In last week’s post I told you about the book Zathura, by Chris Van Allsburg. Today I am going to share another one of his books, however, this picture book is great for use with older students (I’m talking middle school and high school students) to inspire some creative writing. I stumbled upon The Mysteries of Harris Burdick in my first or second year of teaching and immediately recognized it’s potential!
The book begins with an introduction from Mr. Van Allsburg explaining how he stumbled across Mr. Burdick’s pictures via a friend. Apparently, each picture was created for a story that Harris Burdick was writing. He brought them to an editor was supposed to return with the rest of the stories, but instead, he disappeared. The intro on its own is enough to whet any kids appetite! From there, each of the pictures is shared on it’s own page, with the title of the story and a one sentence caption on the other page.
The titles and captions are simple, but leave enough description to get a good sense of what a story could be about. This caption for the story “Another Place, Another Time” simply states : “If there was an answer, he would find it there.” That’s it…can you just close your eyes for a minute and imagine where you could go with that? Try it!! When I do it myself I come up with so many ideas!! And that is one of the things I love about this book. You could have three kids write about the same picture, and come up with three completely different stories!!
The pictures, as usual for Van Allsburg’s books, are exquisite and inspire creative writing on their own:
Sometimes they feature people (usually kids) in a situation that gives just enough information to get the creative juices flowing:
Other times, the pictures are of a place:
However, all of the pictures are a great idea for creative writing story starters. When I used these in my classroom, I actually bought two copies of the book. I tore out and laminated the pages from one, and hung them around the room. I read the other copy out loud to my students then I asked the kids to walk around, find their favorite picture and study it. Even my most reluctant writers enjoyed this assignment, and many of them wanted to write more than one story! The only requirements I had for their writing was that the use the title of the picture as the title of the story, and they had to work the caption into the story somewhere. Other than that, they had the freedom to go in any direction they wanted.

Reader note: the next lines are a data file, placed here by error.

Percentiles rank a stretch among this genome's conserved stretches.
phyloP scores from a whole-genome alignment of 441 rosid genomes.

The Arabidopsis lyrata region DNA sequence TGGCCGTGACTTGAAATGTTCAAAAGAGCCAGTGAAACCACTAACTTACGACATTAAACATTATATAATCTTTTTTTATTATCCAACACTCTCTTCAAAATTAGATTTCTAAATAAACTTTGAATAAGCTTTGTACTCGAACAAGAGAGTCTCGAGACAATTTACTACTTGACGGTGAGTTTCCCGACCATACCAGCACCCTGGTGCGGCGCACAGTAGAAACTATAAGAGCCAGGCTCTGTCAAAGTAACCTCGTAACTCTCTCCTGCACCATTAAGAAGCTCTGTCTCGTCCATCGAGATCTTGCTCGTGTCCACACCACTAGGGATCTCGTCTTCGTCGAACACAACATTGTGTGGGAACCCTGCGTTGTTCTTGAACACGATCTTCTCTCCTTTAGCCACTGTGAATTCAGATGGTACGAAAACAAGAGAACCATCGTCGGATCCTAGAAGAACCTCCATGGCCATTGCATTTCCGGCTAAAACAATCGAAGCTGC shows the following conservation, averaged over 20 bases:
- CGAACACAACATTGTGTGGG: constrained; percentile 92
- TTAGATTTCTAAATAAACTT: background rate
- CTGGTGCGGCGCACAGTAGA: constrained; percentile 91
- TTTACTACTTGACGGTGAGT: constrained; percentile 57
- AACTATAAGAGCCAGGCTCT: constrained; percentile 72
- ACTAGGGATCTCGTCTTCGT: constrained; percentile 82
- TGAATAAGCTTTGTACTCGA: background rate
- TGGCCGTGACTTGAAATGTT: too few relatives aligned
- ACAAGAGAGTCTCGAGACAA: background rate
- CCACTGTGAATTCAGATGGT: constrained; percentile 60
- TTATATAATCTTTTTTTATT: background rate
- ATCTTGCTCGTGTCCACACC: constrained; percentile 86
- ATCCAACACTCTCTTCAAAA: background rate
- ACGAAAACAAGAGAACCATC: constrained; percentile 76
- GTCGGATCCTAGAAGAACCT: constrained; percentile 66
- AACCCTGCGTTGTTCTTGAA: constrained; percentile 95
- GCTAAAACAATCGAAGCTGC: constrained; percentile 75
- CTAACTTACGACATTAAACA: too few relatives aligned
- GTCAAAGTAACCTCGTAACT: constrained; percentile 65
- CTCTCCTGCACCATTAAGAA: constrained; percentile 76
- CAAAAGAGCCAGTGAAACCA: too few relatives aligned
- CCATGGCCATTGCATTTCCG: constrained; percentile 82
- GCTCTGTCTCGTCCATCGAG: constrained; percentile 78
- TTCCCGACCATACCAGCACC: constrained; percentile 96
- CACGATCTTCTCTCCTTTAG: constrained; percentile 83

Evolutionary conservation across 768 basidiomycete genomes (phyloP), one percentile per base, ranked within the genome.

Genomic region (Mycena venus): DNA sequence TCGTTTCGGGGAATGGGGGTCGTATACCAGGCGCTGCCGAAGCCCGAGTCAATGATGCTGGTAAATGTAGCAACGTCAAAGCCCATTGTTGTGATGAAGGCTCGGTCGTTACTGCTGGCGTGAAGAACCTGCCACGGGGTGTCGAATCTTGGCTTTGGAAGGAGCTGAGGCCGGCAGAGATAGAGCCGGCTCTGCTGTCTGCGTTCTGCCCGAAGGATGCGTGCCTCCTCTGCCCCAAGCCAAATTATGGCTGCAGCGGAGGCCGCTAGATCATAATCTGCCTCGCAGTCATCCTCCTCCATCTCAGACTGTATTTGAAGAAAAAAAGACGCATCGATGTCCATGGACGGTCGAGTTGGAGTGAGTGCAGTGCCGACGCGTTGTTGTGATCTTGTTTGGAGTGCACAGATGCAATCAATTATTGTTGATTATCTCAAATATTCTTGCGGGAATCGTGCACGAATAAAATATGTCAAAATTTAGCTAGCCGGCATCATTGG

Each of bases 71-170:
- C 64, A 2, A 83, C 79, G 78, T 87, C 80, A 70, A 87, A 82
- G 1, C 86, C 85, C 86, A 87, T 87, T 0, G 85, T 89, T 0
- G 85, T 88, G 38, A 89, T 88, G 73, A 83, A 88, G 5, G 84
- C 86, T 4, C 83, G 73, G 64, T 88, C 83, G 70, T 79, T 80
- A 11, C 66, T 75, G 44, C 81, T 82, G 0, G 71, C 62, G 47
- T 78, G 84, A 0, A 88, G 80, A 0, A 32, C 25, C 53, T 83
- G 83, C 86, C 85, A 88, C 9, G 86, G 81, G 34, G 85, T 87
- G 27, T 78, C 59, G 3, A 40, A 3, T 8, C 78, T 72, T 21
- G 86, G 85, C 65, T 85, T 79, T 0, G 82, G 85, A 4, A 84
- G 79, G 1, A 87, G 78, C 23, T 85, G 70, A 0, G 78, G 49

Now that we are homeschooling, I do generally the same thing with my boys. When we are working on creative writing, I take this book off the shelf and we read it together. Then I let my boys thumb through it on their own and choose a picture to write about. The most difficult thing is narrowing their choice down to just one! I keep The Mysteries of Harris Burdick handy and use it a lot for times when we do “light” schooling as well. You know, those busy seasons (like the holidays). I like to work lots of different styles of writing into their schooling, so we may focus on persuasive writing for a while, go on to narratives, then go back to creative writing for a little break. Over the years, my oldest son (now in 10th grade) has written about many of the pictures from The Mysteries of Harris Burdick.
It’s funny how you can do so much from just a simple picture book isn’t it? So, if you have a student, younger or older, who needs some inspiration for their creative writing, I would suggest you add this book to your library. Believe me, you will use it for YEARS to come! Thanks for joining me for Booklovers Anonymous again, be sure to come back next week!